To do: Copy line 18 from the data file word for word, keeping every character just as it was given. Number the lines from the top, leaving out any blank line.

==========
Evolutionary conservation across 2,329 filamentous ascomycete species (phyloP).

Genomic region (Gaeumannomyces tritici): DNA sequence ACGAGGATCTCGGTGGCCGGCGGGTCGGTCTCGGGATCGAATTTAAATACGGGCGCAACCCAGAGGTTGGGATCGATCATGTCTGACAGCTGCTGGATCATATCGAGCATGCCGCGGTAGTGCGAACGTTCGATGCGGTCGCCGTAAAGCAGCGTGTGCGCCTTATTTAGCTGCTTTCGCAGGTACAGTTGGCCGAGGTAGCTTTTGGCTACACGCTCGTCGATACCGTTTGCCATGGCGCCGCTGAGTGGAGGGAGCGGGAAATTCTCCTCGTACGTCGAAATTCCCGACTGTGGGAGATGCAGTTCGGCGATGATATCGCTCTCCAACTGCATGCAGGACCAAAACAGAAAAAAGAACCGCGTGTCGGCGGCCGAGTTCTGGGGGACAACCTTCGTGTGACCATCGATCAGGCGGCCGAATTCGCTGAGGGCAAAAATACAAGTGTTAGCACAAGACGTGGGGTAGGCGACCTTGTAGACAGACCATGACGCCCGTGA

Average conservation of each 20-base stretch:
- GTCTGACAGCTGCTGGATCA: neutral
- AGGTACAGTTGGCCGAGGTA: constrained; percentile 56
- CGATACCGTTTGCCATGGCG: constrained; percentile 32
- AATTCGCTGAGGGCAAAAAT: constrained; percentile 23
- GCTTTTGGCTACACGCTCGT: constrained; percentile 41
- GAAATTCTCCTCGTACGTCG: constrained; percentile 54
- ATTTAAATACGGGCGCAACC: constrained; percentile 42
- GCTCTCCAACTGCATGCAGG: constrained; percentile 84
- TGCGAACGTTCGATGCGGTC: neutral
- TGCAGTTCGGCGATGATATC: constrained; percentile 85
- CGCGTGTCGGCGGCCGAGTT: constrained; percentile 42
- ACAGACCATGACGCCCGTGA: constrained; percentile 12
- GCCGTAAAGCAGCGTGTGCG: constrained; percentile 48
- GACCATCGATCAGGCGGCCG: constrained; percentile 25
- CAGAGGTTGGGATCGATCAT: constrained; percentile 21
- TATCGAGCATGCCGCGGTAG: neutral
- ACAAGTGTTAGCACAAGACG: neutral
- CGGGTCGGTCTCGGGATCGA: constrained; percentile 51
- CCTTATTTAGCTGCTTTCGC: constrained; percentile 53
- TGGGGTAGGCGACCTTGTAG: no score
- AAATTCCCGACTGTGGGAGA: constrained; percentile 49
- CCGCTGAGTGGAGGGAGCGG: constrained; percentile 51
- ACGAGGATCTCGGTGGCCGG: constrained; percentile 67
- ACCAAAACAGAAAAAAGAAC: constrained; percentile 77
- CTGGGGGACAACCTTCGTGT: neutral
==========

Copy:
- CAGAGGTTGGGATCGATCAT: constrained; percentile 21